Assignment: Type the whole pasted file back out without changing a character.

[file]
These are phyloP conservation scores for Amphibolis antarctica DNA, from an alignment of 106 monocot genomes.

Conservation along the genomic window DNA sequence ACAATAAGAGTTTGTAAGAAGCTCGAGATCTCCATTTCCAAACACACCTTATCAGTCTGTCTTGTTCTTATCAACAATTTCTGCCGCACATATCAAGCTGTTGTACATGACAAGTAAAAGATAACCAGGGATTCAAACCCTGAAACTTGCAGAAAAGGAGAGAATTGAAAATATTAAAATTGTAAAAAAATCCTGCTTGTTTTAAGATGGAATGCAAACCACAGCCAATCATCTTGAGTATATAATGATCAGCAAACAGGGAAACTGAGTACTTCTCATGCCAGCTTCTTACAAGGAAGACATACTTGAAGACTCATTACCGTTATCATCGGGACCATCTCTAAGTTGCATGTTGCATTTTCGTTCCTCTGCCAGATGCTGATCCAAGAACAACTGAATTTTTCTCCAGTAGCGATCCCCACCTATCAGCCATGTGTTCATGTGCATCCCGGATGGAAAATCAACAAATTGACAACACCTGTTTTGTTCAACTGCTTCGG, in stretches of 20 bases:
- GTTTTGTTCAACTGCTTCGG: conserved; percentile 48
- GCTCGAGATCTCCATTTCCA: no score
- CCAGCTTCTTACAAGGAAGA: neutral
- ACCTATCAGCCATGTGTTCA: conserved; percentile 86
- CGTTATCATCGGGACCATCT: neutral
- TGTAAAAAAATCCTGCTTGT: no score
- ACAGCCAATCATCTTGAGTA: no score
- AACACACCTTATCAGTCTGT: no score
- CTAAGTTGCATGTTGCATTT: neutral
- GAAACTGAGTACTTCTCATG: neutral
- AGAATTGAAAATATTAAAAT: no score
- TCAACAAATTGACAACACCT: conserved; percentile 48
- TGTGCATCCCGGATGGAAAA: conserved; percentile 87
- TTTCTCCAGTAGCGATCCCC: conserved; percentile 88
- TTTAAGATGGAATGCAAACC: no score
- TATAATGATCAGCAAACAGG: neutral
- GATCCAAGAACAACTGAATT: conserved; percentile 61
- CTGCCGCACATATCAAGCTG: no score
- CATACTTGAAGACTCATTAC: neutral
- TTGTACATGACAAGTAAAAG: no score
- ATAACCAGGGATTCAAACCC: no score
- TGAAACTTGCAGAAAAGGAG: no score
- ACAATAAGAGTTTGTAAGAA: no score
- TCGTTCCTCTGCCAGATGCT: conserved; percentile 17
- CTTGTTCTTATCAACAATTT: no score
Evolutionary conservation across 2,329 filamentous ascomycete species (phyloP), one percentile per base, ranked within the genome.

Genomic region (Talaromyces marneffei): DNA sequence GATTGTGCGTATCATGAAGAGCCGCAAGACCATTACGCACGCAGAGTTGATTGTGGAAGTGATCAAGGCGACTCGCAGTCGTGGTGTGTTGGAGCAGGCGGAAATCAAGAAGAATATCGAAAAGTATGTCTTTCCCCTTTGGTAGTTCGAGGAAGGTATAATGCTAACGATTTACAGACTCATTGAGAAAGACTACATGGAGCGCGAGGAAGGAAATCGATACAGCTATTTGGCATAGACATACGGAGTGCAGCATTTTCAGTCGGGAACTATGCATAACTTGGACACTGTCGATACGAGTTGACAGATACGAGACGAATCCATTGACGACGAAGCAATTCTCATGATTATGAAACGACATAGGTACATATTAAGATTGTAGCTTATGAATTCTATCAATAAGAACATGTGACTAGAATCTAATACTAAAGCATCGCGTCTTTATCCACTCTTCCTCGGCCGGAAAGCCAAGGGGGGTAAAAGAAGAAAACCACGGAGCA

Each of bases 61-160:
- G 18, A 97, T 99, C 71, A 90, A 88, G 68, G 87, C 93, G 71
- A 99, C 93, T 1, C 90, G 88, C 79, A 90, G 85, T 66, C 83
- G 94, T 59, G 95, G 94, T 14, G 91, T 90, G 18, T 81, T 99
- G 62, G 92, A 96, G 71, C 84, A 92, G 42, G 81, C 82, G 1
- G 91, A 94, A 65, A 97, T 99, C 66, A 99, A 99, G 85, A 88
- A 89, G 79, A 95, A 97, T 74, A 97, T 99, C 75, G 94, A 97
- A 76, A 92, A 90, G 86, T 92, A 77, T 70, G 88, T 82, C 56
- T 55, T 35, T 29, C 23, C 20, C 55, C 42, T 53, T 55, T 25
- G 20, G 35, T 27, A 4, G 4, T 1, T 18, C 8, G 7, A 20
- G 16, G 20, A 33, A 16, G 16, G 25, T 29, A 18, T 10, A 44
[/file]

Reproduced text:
These are phyloP conservation scores for Amphibolis antarctica DNA, from an alignment of 106 monocot genomes.

Conservation along the genomic window DNA sequence ACAATAAGAGTTTGTAAGAAGCTCGAGATCTCCATTTCCAAACACACCTTATCAGTCTGTCTTGTTCTTATCAACAATTTCTGCCGCACATATCAAGCTGTTGTACATGACAAGTAAAAGATAACCAGGGATTCAAACCCTGAAACTTGCAGAAAAGGAGAGAATTGAAAATATTAAAATTGTAAAAAAATCCTGCTTGTTTTAAGATGGAATGCAAACCACAGCCAATCATCTTGAGTATATAATGATCAGCAAACAGGGAAACTGAGTACTTCTCATGCCAGCTTCTTACAAGGAAGACATACTTGAAGACTCATTACCGTTATCATCGGGACCATCTCTAAGTTGCATGTTGCATTTTCGTTCCTCTGCCAGATGCTGATCCAAGAACAACTGAATTTTTCTCCAGTAGCGATCCCCACCTATCAGCCATGTGTTCATGTGCATCCCGGATGGAAAATCAACAAATTGACAACACCTGTTTTGTTCAACTGCTTCGG, in stretches of 20 bases:
- GTTTTGTTCAACTGCTTCGG: conserved; percentile 48
- GCTCGAGATCTCCATTTCCA: no score
- CCAGCTTCTTACAAGGAAGA: neutral
- ACCTATCAGCCATGTGTTCA: conserved; percentile 86
- CGTTATCATCGGGACCATCT: neutral
- TGTAAAAAAATCCTGCTTGT: no score
- ACAGCCAATCATCTTGAGTA: no score
- AACACACCTTATCAGTCTGT: no score
- CTAAGTTGCATGTTGCATTT: neutral
- GAAACTGAGTACTTCTCATG: neutral
- AGAATTGAAAATATTAAAAT: no score
- TCAACAAATTGACAACACCT: conserved; percentile 48
- TGTGCATCCCGGATGGAAAA: conserved; percentile 87
- TTTCTCCAGTAGCGATCCCC: conserved; percentile 88
- TTTAAGATGGAATGCAAACC: no score
- TATAATGATCAGCAAACAGG: neutral
- GATCCAAGAACAACTGAATT: conserved; percentile 61
- CTGCCGCACATATCAAGCTG: no score
- CATACTTGAAGACTCATTAC: neutral
- TTGTACATGACAAGTAAAAG: no score
- ATAACCAGGGATTCAAACCC: no score
- TGAAACTTGCAGAAAAGGAG: no score
- ACAATAAGAGTTTGTAAGAA: no score
- TCGTTCCTCTGCCAGATGCT: conserved; percentile 17
- CTTGTTCTTATCAACAATTT: no score
Evolutionary conservation across 2,329 filamentous ascomycete species (phyloP), one percentile per base, ranked within the genome.

Genomic region (Talaromyces marneffei): DNA sequence GATTGTGCGTATCATGAAGAGCCGCAAGACCATTACGCACGCAGAGTTGATTGTGGAAGTGATCAAGGCGACTCGCAGTCGTGGTGTGTTGGAGCAGGCGGAAATCAAGAAGAATATCGAAAAGTATGTCTTTCCCCTTTGGTAGTTCGAGGAAGGTATAATGCTAACGATTTACAGACTCATTGAGAAAGACTACATGGAGCGCGAGGAAGGAAATCGATACAGCTATTTGGCATAGACATACGGAGTGCAGCATTTTCAGTCGGGAACTATGCATAACTTGGACACTGTCGATACGAGTTGACAGATACGAGACGAATCCATTGACGACGAAGCAATTCTCATGATTATGAAACGACATAGGTACATATTAAGATTGTAGCTTATGAATTCTATCAATAAGAACATGTGACTAGAATCTAATACTAAAGCATCGCGTCTTTATCCACTCTTCCTCGGCCGGAAAGCCAAGGGGGGTAAAAGAAGAAAACCACGGAGCA

Each of bases 61-160:
- G 18, A 97, T 99, C 71, A 90, A 88, G 68, G 87, C 93, G 71
- A 99, C 93, T 1, C 90, G 88, C 79, A 90, G 85, T 66, C 83
- G 94, T 59, G 95, G 94, T 14, G 91, T 90, G 18, T 81, T 99
- G 62, G 92, A 96, G 71, C 84, A 92, G 42, G 81, C 82, G 1
- G 91, A 94, A 65, A 97, T 99, C 66, A 99, A 99, G 85, A 88
- A 89, G 79, A 95, A 97, T 74, A 97, T 99, C 75, G 94, A 97
- A 76, A 92, A 90, G 86, T 92, A 77, T 70, G 88, T 82, C 56
- T 55, T 35, T 29, C 23, C 20, C 55, C 42, T 53, T 55, T 25
- G 20, G 35, T 27, A 4, G 4, T 1, T 18, C 8, G 7, A 20
- G 16, G 20, A 33, A 16, G 16, G 25, T 29, A 18, T 10, A 44